According to the data 24% of Americans can’t name a non-profit, which is still obscenely high, but that means 76% of Americans are at least aware of non-profits in some respect.
    Otherwise I agree, segmentation and targeted calls to action is the name of the game!

  3. Interesting! Reminds me of a Seth Godin post this year, Macro trends don’t matter so much: http://ow.ly/kDNVR
    “Most non-profits don’t need every new foundation or big donor, they just need a few.
    When you pay attention to the big trends, you’re playing a numbers game and treating the market as an amorphous mass of interchangeable parts. But that’s not what your market is. The trend, for example, is for people to buy and read virtually no books each year. As an author, that doesn’t matter one bit to you, of course. What matters are the 100,000 people who might make your book one of the most popular of the year (that’s only one out of every 3,000 people in the country).”
    In other words, it isn’t a big deal less than 1% of the US population (i.e., 3 million people) think of your nonprofit first. You need far fewer than that to sustain your nonprofit. You need a dedicated tribe of donors who will tenaciously spread awareness to other people who resonate with your message. That’s the “awareness” that matters.

  4. Interesting! Reminds me of a Seth Godin post this year, Macro trends don’t matter so much: http://ow.ly/kDNVR
    “Most non-profits don’t need every new foundation or big donor, they just need a few.
    When you pay attention to the big trends, you’re playing a numbers game and treating the market as an amorphous mass of interchangeable parts. But that’s not what your market is. The trend, for example, is for people to buy and read virtually no books each year. As an author, that doesn’t matter one bit to you, of course. What matters are the 100,000 people who might make your book one of the most popular of the year (that’s only one out of every 3,000 people in the country).”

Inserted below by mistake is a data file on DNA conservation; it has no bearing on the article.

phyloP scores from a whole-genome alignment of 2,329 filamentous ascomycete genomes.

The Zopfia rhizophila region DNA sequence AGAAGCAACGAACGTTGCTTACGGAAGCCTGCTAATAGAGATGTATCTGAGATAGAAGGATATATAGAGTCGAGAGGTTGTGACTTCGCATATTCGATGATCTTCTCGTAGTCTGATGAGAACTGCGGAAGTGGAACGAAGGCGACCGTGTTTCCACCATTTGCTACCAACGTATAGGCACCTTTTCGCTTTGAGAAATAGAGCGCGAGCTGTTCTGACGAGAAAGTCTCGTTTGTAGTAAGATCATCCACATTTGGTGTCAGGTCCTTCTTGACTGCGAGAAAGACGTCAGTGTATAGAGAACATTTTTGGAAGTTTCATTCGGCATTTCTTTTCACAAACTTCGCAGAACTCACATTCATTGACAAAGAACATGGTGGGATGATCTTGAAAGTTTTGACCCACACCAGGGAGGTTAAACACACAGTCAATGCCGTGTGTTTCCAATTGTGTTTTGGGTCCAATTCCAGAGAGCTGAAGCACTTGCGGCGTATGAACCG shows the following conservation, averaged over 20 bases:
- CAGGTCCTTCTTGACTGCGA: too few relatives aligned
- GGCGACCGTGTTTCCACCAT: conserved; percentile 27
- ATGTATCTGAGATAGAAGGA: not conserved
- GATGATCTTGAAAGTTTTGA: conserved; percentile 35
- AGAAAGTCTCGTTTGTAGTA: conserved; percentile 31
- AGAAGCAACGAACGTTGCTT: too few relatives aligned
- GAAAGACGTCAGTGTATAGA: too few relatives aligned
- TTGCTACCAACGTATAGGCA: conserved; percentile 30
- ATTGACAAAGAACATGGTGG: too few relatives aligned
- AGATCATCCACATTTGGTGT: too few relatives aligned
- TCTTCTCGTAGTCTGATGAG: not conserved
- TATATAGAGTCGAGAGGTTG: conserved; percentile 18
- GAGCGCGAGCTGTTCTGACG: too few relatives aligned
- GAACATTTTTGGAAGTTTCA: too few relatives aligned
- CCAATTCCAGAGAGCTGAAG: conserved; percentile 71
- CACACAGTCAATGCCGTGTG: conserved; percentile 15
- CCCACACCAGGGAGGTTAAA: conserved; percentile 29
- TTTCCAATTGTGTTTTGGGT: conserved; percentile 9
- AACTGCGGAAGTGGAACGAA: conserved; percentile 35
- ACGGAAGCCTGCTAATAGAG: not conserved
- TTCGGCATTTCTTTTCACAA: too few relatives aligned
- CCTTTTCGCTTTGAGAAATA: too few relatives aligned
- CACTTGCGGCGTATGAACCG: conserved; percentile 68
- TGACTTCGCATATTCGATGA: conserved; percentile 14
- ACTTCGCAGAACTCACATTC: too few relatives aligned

In other words, it isn’t a big deal less than 1% of the US population (i.e., 3 million people) think of your nonprofit first. You need far fewer than that to sustain your nonprofit. You need a dedicated tribe of donors who will tenaciously spread awareness to other people who resonate with your message. That’s the “awareness” that matters.

  5. You’re right, we must target the right segments with specific calls to action. But those calls to action must clearly communicate how taking that action will make a difference.

  6. You’re right, we must target the right segments with specific calls to action. But those calls to action must clearly communicate how taking that action will make a difference.

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Jeff BrooksJeff Brooks has been serving the nonprofit community for more than 35 years and blogging about it since 2005. He considers fundraising the most noble of pursuits and hopes you’ll join him in that opinion. You can reach him at jeff [at] jeff-brooks [dot] com. More.


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The future of fundraising is not about social media, online video, or SEM. It’s not about any technology, medium, or technique. It’s about donors. If you need to raise funds from donors, you need to study them, respect them, and build everything you do around them. And the future? It’s already here. More.

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Jeff Brooks has been serving the nonprofit community for more than 30 years and blogging about it since 2005. He considers fundraising the most noble of pursuits and hopes you’ll join him in that opinion. You can reach him at jeff [at] jeff-brooks [dot] com.